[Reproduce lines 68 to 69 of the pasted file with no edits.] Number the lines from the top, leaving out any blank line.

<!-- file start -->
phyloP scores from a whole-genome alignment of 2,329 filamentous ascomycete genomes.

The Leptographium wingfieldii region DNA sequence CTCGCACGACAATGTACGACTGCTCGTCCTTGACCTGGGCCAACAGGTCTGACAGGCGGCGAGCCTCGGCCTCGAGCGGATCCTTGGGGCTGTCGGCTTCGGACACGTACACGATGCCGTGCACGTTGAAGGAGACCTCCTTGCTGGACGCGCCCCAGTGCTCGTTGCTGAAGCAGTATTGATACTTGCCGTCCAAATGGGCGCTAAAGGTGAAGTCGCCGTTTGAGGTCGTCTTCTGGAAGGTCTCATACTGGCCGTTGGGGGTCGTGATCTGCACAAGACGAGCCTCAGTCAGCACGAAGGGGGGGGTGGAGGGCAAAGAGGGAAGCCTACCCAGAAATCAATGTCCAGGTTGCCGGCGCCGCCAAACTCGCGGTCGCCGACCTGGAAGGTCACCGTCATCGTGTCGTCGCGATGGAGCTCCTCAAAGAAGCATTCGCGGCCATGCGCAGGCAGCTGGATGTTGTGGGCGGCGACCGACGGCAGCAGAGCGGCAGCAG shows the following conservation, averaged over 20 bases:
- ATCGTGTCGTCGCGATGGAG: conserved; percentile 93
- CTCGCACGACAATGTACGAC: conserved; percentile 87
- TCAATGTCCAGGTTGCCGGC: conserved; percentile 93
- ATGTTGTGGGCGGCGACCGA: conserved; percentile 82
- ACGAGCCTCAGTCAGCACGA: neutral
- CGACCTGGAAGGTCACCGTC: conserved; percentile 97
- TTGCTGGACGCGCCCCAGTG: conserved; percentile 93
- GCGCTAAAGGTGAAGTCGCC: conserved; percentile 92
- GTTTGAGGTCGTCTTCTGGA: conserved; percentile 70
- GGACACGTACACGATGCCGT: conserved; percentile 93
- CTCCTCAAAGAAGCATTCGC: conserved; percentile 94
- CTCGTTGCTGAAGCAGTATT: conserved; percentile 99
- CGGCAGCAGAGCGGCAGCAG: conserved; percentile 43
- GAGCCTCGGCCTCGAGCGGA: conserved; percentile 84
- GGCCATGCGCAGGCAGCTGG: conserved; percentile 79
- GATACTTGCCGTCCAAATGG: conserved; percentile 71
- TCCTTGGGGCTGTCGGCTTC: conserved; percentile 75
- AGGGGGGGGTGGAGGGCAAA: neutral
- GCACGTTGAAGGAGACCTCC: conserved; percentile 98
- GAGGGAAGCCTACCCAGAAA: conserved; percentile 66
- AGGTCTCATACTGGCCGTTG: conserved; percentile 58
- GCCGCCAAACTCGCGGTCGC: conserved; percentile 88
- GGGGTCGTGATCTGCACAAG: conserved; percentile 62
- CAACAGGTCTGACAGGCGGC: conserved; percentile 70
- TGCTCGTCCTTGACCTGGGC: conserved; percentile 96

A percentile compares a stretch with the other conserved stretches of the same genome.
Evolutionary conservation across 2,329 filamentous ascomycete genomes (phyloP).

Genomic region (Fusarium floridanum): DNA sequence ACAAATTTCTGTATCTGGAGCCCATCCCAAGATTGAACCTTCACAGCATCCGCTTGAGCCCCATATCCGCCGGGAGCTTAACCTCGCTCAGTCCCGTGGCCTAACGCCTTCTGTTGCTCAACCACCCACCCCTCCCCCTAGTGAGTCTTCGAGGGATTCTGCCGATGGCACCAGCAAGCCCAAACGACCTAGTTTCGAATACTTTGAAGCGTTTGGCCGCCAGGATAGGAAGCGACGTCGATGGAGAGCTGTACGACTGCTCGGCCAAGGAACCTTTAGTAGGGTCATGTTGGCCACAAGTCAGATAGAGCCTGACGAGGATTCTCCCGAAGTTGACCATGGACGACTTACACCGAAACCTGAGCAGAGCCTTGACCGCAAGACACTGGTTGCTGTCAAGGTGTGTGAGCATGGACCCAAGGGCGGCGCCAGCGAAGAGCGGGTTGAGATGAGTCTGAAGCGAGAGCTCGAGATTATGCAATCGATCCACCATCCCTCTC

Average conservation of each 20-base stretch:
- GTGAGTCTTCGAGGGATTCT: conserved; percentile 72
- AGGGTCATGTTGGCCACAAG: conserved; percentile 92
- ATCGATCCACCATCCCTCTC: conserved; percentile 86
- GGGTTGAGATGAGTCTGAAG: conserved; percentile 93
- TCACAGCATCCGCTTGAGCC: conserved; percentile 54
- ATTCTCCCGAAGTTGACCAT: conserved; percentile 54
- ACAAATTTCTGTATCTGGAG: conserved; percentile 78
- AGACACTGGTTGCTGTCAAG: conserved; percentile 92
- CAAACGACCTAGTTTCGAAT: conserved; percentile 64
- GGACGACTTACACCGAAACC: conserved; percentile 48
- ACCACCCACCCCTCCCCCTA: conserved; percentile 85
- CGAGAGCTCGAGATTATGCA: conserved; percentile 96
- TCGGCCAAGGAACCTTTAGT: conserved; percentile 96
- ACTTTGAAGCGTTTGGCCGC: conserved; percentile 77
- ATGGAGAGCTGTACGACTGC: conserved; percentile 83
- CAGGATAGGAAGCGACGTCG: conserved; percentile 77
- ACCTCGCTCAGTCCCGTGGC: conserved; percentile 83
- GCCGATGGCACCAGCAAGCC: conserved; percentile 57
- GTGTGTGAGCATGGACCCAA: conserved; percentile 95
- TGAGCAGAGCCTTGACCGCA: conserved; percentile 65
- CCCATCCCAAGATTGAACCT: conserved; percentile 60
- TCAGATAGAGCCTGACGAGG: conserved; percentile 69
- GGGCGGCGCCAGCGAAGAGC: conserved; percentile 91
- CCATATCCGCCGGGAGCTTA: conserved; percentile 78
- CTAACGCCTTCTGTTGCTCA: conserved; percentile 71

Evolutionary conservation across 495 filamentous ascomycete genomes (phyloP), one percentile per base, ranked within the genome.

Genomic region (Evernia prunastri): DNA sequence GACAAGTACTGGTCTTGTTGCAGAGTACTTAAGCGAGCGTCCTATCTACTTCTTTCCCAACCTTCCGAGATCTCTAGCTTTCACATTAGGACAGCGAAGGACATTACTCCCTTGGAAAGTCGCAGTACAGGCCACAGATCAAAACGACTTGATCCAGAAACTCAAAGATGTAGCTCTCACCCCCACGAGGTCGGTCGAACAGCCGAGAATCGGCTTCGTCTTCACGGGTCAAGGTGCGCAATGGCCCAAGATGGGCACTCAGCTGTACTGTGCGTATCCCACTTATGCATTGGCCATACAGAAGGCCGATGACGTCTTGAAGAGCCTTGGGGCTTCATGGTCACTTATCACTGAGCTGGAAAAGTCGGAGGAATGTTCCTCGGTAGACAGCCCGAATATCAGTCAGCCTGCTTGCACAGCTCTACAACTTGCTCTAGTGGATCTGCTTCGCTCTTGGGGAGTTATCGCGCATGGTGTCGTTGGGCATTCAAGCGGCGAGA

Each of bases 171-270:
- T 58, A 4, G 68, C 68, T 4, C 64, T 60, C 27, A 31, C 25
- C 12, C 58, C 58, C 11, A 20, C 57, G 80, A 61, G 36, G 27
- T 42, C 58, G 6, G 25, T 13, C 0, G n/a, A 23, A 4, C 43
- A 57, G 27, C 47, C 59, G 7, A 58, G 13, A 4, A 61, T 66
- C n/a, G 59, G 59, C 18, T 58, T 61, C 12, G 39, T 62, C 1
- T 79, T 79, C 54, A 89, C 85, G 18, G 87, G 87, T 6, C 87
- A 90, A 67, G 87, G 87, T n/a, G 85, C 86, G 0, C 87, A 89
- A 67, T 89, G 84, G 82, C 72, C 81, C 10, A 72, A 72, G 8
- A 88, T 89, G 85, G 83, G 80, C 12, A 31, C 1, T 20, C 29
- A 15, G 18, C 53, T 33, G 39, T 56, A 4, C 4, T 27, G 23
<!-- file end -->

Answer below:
- A 88, T 89, G 85, G 83, G 80, C 12, A 31, C 1, T 20, C 29
- A 15, G 18, C 53, T 33, G 39, T 56, A 4, C 4, T 27, G 23